As a weight loss counselor, I have often asked people what they know about themselves in regard to weight loss success and failure. For instance, I know that starving myself and drinking my calories is an absolute failure. I tried it when Oprah tried it. She gained it back and so did I! I also know that I need support. My experience tells me that I need the accountability of a weekly weigh in or check in with someone in the know.


Once you’ve narrowed down your options you can begin look around for a good fit. This is a period of exploration.  I suggest you visit, call, email any and all opportunities. Follow your instincts regarding where you feel most supported, motivated and comfortable. Avoid the “I’m a lost cause and this is my only option.” and embrace “I am interviewing prospects to pursue my best self.”


Begin to visualize your success. What will you look like? What can you wear? What does it feel like to get up in the morning without worrying about what will fit? Play with this. Take your time. It’s important to capitalize on this period to help clarify what you look like inside and out.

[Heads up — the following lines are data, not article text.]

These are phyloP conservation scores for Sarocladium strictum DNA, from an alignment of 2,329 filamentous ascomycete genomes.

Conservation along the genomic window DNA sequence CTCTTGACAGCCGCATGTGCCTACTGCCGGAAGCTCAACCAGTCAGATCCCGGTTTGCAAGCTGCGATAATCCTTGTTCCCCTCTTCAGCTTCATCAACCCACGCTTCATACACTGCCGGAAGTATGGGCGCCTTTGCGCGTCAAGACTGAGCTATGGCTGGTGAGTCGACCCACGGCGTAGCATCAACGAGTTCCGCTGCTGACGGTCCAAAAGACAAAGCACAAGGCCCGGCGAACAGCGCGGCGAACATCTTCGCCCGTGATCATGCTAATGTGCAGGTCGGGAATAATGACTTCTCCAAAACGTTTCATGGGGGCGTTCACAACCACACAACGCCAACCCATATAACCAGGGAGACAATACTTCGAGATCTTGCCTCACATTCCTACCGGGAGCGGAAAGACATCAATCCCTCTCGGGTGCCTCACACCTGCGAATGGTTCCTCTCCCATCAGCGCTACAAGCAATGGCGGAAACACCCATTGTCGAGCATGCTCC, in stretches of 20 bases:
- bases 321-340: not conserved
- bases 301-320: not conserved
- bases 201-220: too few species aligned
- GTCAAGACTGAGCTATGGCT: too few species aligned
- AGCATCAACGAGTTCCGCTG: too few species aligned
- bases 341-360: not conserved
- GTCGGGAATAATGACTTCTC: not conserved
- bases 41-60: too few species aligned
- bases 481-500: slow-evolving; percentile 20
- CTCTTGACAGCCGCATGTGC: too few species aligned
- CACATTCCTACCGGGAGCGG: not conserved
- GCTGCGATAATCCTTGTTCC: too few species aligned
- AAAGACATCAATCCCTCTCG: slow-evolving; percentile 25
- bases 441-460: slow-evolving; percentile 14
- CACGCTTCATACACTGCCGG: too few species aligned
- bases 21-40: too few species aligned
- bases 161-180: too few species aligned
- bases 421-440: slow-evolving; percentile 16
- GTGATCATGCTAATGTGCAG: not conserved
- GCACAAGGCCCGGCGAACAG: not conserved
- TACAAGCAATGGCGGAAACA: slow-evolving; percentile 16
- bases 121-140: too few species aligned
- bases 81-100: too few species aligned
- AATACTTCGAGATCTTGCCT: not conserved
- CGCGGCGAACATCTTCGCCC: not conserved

There is no need to force a timeline. You are ready when YOU are ready. By the same token, use this time to really define what you want and what your outcome looks like. Do your homework.


Finally, remember, a weight loss program is something you do for yourself NOT to yourself. It’s a way to nourish and guide yourself toward your best possible self. It’s not a punishment.


My 3-step plan for weight loss plan starts here:


1. Ask yourself what has worked and not worked in the past. Write it down.


2. Once you know the answers to number 1, you can begin to narrow down the available weight loss programs/counselors/coaches that will work for you.


3.Visualize what success looks like. Picture yourself in the outfit you love. Then begin to imagine what you feel like. How is your energy different? Is your sleep affected? (This is not a fantasy, you are creating a picture of yourself at your optimal health so be realistic without being self-critical.)




To Your Health!